Skagit River, Washington
U.S. Forest Service, Mt. Baker-Snoqualmie National Forest
November 10, 1978. The segment from the pipeline crossing at Sedro-Wooley upstream to and including the mouth of Bacon Creek. The Cascade River from its mouth to the junction of its North and South Forks; the South Fork to the boundary of the Glacier Peak Wilderness Area. The Suiattle River from its mouth to the boundary of the Glacier Peak Wilderness Area at Milk Creek. The Sauk River from its mouth to its junction with Elliott Creek. The North Fork of the Sauk River from its junction with the South Fork of the Sauk to the boundary of the Glacier Peak Wilderness Area. The North Fork of the Cascade River from its confluence with the South Fork to the boundary of North Cascades National Park.
Scenic — 100.0 miles; Recreational — 58.5 miles; Total — 158.5 miles.
Photo Credit: Unknown
The Skagit River, in Northwest Washington, is the largest and most biologically important river draining to Puget Sound. The Skagit Wild and Scenic River System includes a portion of the Skagit River from Bacon Creek downstream to just east of the town of Sedro Woolley, which is classified as recreational. Three tributaries—the Sauk, Suiattle and Cascade Rivers—are classified as scenic. The system is 158.5 miles and includes over 38,000 acres. Approximately 50% of the river system is in private ownership, primarily in the Skagit and lower Sauk.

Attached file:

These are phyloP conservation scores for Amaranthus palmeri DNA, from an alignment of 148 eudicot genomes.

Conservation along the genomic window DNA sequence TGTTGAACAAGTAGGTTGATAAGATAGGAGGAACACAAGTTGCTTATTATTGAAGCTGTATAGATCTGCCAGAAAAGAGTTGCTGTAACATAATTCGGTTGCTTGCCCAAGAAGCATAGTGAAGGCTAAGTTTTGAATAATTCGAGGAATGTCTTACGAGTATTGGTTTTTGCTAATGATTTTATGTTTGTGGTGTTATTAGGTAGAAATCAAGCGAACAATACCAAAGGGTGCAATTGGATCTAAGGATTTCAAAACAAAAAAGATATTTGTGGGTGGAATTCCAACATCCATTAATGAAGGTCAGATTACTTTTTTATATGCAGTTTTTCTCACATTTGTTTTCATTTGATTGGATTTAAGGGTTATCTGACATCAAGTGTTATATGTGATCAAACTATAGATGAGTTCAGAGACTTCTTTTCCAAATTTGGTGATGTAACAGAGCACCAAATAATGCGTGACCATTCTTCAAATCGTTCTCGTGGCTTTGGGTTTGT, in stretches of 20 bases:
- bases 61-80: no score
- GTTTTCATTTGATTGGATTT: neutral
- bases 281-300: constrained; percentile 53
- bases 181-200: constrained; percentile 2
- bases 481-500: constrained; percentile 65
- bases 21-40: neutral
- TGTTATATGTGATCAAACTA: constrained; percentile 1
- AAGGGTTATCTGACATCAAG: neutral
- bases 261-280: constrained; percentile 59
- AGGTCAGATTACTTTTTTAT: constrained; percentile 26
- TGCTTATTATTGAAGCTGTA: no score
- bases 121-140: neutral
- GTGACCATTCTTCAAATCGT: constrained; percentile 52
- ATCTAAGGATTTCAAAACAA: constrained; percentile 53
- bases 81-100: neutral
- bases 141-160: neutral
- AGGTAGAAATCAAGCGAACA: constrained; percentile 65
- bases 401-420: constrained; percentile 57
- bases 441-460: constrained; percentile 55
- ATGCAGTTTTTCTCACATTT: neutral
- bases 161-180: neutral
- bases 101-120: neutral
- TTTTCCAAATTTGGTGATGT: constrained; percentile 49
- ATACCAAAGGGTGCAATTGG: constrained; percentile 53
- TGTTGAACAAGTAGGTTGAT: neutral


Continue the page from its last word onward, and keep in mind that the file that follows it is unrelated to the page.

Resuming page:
Whitewater rafting is popular on the Sauk and Suiattle Rivers. Commercial guides require permits from the U.S. Forest Service. Private boaters do not require permits. Winter eagle viewing on the upper Skagit draws thousands of visitors from November to February. Fishing for steelhead, coho and Chinook is popular on the Skagit and lower Sauk rivers. The outstandingly remarkable values are fish, wildlife and scenic quality. The upper Suiattle, upper Cascade and upper Sauk are on the Mt. Baker-Snoqualmie National Forest.